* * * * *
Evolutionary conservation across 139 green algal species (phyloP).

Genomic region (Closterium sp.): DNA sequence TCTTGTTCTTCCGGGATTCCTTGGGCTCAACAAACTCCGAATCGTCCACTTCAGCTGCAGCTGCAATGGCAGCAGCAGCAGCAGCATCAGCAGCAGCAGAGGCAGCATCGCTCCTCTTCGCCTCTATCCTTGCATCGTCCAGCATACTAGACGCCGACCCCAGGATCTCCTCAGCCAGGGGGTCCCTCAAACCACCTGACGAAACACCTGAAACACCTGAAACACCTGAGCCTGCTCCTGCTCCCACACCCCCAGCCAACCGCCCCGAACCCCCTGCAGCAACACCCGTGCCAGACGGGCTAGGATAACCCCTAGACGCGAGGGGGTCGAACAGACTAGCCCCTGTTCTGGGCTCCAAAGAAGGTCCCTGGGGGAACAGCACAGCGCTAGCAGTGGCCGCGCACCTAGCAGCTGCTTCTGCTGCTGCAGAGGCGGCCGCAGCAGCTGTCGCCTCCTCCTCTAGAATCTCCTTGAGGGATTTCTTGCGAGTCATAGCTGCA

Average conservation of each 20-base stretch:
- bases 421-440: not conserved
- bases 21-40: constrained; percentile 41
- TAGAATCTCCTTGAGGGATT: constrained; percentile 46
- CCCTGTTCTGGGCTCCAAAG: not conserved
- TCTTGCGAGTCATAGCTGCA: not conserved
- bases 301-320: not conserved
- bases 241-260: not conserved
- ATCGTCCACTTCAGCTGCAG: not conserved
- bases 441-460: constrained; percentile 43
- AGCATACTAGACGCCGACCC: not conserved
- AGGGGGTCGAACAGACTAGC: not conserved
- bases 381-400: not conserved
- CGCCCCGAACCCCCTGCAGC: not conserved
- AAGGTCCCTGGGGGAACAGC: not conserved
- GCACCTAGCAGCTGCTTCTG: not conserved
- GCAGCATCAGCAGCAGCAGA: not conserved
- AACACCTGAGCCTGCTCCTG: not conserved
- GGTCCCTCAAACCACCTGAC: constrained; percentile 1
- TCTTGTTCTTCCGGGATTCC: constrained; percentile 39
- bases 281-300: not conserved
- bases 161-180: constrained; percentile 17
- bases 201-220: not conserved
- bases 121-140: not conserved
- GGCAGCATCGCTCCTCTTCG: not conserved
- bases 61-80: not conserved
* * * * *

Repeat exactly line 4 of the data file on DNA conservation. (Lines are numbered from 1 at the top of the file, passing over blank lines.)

- bases 421-440: not conserved